I feel the need to clarify that I did not include certified midwives in my letter below because they are not yet authorized to practice in Virginia, which is where my pediatrician is located, and I want to avoid any unnecessary confusion over midwifery credentials. Please also consider that this letter arose out of my very personal health care and birth decisions as well as what I think our pediatrician most needs to hear. My opinions are forever evolving, and I respect the validity and fervor of opinions and decisions that differ from my own.
Dear Dr. Wayne Eriksson,
My son has been coming to your practice for 1 year, and I have thoroughly enjoyed and benefited from our experience. I’ve found your advice in particular to be practical and effective. When I called to arrange care for my second son, due at the end of November, I was quite disappointed to hear that you will not provide him with the pediatric care he needs due to my choice of planned home birth.
I chose home birth with a certified nurse-midwife because of Virginia’s limited availability of freestanding birth centers staffed by certified nurse-midwives with pre-existing facility arrangements for emergency care. Instead I chose BirthCare and Women’s Health based in Alexandria, VA, which offers the option of birth center or home birth with pre-arranged emergency care and consultation built into their practice system. Given that my first labor and birth happened so quickly and given that the birth center is nearly 40 miles from my home, I believe the safest route is for the midwives to come to me at my home on the big day.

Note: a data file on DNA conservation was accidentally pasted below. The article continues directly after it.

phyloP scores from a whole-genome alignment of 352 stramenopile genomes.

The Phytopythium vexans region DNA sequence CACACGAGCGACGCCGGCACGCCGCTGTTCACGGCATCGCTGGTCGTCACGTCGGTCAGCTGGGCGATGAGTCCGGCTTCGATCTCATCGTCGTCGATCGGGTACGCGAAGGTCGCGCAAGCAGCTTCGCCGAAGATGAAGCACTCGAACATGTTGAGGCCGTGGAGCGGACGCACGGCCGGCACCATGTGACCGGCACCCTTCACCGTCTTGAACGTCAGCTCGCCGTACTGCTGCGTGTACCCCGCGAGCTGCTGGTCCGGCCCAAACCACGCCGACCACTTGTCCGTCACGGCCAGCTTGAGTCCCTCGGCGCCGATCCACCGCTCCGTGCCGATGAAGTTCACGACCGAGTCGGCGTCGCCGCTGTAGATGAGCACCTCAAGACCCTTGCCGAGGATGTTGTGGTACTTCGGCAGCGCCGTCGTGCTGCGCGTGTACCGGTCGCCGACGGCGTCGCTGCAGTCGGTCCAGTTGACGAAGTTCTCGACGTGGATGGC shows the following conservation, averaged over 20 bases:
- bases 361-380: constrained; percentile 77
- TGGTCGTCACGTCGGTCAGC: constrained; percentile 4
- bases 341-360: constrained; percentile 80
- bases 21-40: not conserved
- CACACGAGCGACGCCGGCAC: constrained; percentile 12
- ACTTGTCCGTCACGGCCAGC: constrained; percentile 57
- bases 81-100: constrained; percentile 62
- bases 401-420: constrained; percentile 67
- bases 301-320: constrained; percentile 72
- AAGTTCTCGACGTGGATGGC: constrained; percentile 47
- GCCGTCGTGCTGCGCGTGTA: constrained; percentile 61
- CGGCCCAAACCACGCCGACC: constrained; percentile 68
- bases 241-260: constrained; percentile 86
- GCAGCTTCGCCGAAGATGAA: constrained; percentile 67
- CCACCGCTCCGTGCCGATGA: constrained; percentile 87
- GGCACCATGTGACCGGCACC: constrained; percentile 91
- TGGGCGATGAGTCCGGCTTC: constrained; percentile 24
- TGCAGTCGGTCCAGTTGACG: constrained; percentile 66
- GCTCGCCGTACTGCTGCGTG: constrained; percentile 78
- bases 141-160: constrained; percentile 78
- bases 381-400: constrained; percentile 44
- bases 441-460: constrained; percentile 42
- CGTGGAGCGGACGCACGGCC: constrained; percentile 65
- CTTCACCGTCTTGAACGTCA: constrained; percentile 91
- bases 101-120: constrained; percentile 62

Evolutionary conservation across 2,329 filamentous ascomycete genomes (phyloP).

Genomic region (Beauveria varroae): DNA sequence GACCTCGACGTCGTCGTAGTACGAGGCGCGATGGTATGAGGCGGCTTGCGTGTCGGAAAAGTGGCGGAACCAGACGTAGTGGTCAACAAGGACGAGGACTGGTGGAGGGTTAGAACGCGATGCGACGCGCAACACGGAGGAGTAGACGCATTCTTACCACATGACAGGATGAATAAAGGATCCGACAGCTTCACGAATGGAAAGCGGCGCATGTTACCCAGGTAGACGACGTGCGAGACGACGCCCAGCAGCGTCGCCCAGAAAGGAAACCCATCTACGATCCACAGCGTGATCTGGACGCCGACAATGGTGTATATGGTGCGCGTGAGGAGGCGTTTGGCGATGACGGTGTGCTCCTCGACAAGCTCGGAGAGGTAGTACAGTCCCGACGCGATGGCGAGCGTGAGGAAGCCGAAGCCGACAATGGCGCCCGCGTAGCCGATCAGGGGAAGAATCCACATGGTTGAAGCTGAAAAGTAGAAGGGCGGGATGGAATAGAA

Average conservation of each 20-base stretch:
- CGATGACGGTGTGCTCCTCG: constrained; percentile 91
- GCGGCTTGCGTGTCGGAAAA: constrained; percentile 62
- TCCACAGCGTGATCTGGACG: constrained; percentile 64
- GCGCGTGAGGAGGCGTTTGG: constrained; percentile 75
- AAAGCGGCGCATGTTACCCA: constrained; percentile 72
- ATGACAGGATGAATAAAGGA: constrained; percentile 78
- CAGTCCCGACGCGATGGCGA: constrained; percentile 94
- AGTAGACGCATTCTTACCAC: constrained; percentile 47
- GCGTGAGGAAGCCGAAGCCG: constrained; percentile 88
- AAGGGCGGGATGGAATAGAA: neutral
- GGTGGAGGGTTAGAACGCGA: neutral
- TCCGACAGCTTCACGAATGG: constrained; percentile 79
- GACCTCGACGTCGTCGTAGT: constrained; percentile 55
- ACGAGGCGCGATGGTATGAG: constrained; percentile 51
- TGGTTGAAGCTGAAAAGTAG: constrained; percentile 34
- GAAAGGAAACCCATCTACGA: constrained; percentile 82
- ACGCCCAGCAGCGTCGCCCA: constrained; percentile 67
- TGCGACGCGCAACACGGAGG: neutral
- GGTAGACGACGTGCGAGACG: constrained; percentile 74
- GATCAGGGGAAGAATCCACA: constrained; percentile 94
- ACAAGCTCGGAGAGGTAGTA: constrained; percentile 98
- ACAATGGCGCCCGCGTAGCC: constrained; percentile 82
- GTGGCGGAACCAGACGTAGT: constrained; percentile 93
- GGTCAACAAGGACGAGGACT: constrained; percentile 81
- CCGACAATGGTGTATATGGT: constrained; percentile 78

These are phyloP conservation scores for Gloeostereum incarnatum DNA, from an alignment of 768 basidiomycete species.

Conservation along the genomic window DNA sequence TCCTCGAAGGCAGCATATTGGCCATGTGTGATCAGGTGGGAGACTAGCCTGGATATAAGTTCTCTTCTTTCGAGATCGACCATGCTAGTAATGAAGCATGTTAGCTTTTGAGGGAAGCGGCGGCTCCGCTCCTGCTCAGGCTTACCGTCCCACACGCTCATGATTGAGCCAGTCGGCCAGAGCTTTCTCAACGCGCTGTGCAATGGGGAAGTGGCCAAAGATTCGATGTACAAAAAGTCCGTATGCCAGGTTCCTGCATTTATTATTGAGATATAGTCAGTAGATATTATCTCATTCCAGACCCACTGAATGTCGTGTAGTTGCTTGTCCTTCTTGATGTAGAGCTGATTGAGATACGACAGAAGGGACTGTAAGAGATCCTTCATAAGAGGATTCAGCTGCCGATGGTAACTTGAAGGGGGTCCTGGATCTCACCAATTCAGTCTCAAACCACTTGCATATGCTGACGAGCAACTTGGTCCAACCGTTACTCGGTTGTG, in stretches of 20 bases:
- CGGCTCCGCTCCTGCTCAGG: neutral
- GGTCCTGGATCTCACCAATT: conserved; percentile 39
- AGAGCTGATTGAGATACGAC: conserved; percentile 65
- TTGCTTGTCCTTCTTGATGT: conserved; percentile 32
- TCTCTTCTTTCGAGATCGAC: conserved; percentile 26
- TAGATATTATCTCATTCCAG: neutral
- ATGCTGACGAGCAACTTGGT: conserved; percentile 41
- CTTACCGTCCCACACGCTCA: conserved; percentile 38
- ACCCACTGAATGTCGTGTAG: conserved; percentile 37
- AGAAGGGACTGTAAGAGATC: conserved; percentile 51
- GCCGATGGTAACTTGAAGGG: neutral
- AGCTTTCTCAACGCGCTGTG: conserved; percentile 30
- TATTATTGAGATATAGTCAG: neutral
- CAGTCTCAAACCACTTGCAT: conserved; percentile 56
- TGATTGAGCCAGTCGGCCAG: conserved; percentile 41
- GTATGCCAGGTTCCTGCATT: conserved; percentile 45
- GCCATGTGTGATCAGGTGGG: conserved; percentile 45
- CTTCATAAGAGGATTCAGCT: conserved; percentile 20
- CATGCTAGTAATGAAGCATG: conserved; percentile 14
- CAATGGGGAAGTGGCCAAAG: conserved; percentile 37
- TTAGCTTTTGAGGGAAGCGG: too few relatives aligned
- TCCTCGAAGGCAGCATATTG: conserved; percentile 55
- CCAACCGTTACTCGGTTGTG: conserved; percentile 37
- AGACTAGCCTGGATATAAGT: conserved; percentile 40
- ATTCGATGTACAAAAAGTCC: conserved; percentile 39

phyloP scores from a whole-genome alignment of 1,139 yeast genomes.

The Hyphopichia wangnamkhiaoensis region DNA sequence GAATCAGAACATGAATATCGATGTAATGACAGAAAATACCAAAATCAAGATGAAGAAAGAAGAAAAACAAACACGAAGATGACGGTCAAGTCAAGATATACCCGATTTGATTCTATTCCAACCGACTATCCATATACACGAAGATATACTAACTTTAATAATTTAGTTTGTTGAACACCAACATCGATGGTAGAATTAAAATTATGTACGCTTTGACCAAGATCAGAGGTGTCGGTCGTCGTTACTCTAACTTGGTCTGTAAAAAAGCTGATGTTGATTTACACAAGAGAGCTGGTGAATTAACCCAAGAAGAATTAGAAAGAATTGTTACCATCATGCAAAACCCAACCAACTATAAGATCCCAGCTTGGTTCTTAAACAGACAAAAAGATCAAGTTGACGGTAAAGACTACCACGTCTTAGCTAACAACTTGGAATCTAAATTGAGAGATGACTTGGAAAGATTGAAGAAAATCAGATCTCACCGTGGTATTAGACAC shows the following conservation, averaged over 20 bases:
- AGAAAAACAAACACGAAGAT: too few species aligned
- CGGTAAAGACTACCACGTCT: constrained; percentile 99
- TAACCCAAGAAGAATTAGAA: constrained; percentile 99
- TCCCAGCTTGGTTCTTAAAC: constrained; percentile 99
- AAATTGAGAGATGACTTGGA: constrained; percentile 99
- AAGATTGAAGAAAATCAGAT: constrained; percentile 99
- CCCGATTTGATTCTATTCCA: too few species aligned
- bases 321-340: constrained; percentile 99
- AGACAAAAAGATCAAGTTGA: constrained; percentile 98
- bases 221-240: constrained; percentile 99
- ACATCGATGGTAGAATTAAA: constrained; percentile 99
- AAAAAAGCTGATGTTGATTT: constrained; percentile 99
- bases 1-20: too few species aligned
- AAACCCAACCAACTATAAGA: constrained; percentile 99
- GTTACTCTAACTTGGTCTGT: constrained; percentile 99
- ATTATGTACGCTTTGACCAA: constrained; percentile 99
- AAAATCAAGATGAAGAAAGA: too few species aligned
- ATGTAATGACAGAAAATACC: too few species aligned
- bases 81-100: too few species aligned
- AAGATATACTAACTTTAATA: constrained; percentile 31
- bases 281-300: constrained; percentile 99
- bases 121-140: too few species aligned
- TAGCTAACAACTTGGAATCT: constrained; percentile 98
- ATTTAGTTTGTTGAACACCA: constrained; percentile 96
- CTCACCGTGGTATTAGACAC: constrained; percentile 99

I am aware that the American Academy of Pediatrics recommends that birth take place in a hospital or birth center. However, their latest Policy Statement on Planned Home Birth also states that pediatricians should respect the right of women to make a medically informed decision about delivery and that:
- “Regardless of the circumstances of his or her birth, including location, every newborn infant deserves health care that adheres to the standards highlighted in this statement.” (Of particular note, the statement says that newborns should be evaluated by a health care professional who is knowledgeable and experienced in pediatrics within 24 to 48 hours of birth.)
- The goal of providing high-quality care to all newborn infants can best be achieved through continuing efforts by all participating providers and institutions to develop and sustain communication and understanding on the basis of professional interaction and mutual respect throughout the health care system.”
Less than 1% of women in the United States choose planned home birth. However, the rate of home birth has increased by 41% from 2004 to 2010, especially among white, non-Hispanic women. In the coming years, your practice is likely to encounter more mothers seeking pediatric care following a planned home birth. By denying care to their infants, an opportunity is being missed to provide patient education and to advocate for the safety of the baby.
I am aware of recent studies that found an increased risk of neonatal mortality, low Apgar scores, and seizures among infants born at home in the United States as well as the support and criticism these studies have attracted. I am also aware that choosing a certified nurse-midwife as your care provider at a home birth appears to mitigate these alleged risks. My midwives, collaborating OBGYN, medical assistant, and I have taken great care to ensure a safe environment for my baby and me, including GBS screening, availability of IV antibiotics and oxygen if needed, standard maternal and newborn screening procedures, emergency transfer arrangements, and ready pediatric consultation.
I am disappointed that our pediatric consultation will not come from Union Mill Pediatrics, but I hope that my letter may have a positive impact on your practice and your future patients. Thank you for your care and advice over the past year, and thank you for considering my concerns.